Time for one more quick scam email warning for this year, as I’ve just had one claiming that a transaction was made by someone other than myself on my Apple account. Again, the signs of fakery are easy enough to spot, but when people are spending lots of money this time of year, it’s a timely warning to be vigilant.
Firstly, the sender of the email is shown as Apple, but clicking the name reveals the true From Address to be email@example.com. So already we know the email is a con, as it clearly has nothing to do with Apple whatsoever.
The Subject Line says “Purchase Receipt”, which is innocent enough and designed to get your attention, especially if you don’t remember buying anything recently. Some scam emails like this can have much more urgent sounding subject lines though, to try and get your attention even more.
The Message is presented entirely as a clickable image. So there is no actual text in the email whatsoever, and anywhere you click on the image will take you to the link they want you to visit. It’s a sneaky tactic that I’ve seen used before.
The message calls itself a “Subscription Confirmation”, claiming that a purchase has been made for a 1 month subscription to InstaSize Photo Editor Premium for $89.99. It has the Apple logo at the top and bottom, along with today’s date, an order ID and a document number to try and make it look authentic. But there are various giveaways that it’s fake.
The body of the message embedded in the image reads:
This purchase was rewiewed by our system. An unknow device was used for this transaction. We assume that your account was used by someone else. You could cancel this payment within the next 48 hours to get your money refunded. You just need to follow the steps in the link below.
Notable issues with that text include the misspellings of “rewiewed” and “unknow”. And you “could” cancel the payment if you wanted to, rather than saying you “should”. As I said with the subject line, there isn’t quite as much urgency implied with the wording of this email as I’ve seen in some other cases.
If you look carefully at the email, you can also see that there’s a field for Apple ID near the top that has been left blank. This indicates that it’s based on a real Apple receipt, modified for the scammer’s purposes. But of course they haven’t included my Apple ID because they don’t know what it is. Apple always personalise their receipts, so my ID would be shown if it were genuine.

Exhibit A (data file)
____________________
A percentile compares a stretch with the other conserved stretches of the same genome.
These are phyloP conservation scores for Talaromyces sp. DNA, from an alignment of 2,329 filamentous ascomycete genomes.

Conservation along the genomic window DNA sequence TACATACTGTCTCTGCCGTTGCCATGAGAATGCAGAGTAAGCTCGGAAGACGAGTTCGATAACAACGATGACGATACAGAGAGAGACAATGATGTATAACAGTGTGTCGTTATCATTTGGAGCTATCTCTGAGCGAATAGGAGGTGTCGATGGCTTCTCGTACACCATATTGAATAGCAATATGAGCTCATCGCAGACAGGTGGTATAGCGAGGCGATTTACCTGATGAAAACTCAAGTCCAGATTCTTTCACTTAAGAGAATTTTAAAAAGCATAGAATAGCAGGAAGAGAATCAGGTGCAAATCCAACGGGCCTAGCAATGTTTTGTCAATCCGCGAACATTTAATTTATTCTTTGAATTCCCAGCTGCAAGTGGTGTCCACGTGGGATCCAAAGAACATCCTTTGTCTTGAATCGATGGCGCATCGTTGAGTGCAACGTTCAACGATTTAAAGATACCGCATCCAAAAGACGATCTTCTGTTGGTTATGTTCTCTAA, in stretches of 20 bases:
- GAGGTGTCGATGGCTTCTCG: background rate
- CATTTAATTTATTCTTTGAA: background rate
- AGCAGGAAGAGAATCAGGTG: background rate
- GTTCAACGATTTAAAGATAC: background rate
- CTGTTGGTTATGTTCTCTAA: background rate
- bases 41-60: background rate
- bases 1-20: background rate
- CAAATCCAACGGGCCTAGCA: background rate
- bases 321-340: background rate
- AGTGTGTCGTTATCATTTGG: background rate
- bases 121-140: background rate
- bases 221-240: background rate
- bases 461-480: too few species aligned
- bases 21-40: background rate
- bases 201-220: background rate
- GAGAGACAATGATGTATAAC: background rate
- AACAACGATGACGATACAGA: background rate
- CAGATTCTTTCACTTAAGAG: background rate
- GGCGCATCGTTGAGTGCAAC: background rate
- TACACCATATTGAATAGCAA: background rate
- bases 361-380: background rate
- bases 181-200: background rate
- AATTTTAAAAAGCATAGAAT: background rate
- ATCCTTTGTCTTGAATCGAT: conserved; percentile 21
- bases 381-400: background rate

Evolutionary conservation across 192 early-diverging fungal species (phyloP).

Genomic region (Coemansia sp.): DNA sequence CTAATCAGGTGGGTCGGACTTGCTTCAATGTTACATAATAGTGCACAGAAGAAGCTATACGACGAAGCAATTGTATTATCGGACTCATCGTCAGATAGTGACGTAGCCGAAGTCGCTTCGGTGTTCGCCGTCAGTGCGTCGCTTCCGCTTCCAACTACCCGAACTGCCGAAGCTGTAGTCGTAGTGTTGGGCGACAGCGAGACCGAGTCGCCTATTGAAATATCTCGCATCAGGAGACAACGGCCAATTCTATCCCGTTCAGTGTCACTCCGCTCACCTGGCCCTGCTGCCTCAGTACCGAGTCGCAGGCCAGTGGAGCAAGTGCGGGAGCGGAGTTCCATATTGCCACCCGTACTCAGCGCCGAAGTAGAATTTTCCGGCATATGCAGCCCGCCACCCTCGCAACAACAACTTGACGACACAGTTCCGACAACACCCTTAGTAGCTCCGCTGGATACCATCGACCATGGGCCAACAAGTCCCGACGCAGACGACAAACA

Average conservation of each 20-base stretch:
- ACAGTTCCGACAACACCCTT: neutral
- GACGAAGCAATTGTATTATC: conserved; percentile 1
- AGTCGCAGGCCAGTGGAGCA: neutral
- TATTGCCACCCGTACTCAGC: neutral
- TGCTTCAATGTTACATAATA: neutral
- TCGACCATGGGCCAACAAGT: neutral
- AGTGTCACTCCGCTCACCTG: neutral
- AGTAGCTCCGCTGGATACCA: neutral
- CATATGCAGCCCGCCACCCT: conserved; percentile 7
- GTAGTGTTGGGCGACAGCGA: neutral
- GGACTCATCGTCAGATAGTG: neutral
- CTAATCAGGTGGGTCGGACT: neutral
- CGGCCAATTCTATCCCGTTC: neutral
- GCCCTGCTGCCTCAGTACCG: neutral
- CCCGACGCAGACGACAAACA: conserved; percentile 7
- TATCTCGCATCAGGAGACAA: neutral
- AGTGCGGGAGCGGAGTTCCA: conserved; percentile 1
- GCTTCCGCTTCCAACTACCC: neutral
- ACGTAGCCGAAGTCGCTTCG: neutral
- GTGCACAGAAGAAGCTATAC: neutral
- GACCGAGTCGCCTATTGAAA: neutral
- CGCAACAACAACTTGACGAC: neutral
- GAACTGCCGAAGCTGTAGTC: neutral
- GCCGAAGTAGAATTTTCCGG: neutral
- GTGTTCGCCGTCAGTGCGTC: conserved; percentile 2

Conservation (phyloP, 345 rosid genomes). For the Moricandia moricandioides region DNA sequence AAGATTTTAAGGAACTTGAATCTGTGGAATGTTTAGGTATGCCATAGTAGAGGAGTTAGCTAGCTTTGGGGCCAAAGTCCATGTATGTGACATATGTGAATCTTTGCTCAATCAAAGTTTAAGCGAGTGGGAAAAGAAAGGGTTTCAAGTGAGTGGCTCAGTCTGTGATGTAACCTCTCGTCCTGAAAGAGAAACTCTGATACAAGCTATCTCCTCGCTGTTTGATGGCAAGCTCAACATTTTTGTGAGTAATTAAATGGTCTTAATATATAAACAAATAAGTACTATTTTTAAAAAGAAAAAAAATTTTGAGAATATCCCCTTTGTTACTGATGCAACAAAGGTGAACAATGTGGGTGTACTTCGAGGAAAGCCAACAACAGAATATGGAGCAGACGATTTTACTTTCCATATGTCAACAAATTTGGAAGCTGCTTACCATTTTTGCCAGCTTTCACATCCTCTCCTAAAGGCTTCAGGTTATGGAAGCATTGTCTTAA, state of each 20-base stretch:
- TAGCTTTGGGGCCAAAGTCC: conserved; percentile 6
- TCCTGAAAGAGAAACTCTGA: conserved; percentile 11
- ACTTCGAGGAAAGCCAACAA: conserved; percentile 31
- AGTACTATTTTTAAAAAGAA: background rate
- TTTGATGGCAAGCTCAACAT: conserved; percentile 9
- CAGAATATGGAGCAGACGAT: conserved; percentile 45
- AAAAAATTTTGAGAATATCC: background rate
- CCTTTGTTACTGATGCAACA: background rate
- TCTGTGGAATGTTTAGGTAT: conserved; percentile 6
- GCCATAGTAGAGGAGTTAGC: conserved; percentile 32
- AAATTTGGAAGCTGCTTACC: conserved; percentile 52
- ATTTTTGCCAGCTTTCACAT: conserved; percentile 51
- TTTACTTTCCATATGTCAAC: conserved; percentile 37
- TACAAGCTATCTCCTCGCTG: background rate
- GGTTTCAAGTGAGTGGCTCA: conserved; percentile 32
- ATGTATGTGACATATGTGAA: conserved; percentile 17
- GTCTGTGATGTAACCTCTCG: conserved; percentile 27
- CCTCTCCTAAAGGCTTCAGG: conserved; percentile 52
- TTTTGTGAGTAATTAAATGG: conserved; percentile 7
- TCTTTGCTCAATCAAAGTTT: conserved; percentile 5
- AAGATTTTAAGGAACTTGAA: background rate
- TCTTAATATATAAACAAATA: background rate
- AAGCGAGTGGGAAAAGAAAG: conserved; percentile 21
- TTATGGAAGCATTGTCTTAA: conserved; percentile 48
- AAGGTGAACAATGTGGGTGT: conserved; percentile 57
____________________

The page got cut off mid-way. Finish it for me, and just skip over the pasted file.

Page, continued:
As for the claimed transaction, I’ve looked up the app in question – InstaSize Photo Editor and in the UK app store the ad-free version is only £1.99, with some other extras only £0.99. And on the Instasize website, their Premium offering is only $4.99, not $89.99.
So there is absolutely no reason to believe the email is genuine, and no reason to click on the image. Hovering over the image shows that clicking anywhere on it will take you to:
I’ve added asterisks because the address appears to be for an image, and WordPress would try to render it automatically if I left the address unaltered. I haven’t visited the real link, and you shouldn’t either. Just because it has a .png extension does not mean it’s an image, it could be anything. But if you look at the address, it’s clearly got nothing to do with Apple anyway.
And the image that’s embedded in the email itself is sourced from the following non-Apple address (again with asterisks added here for safety):
And that’s basically it. A very simple email designed to catch people out in the new year. If you ever get a message like this, claiming that you’ve spent money on something you haven’t, remember to never click on any links in the email itself. Go to the official website of the company in question via your own bookmarks or Google, and contact them that way if you have any concerns. Stay safe and vigilant as always!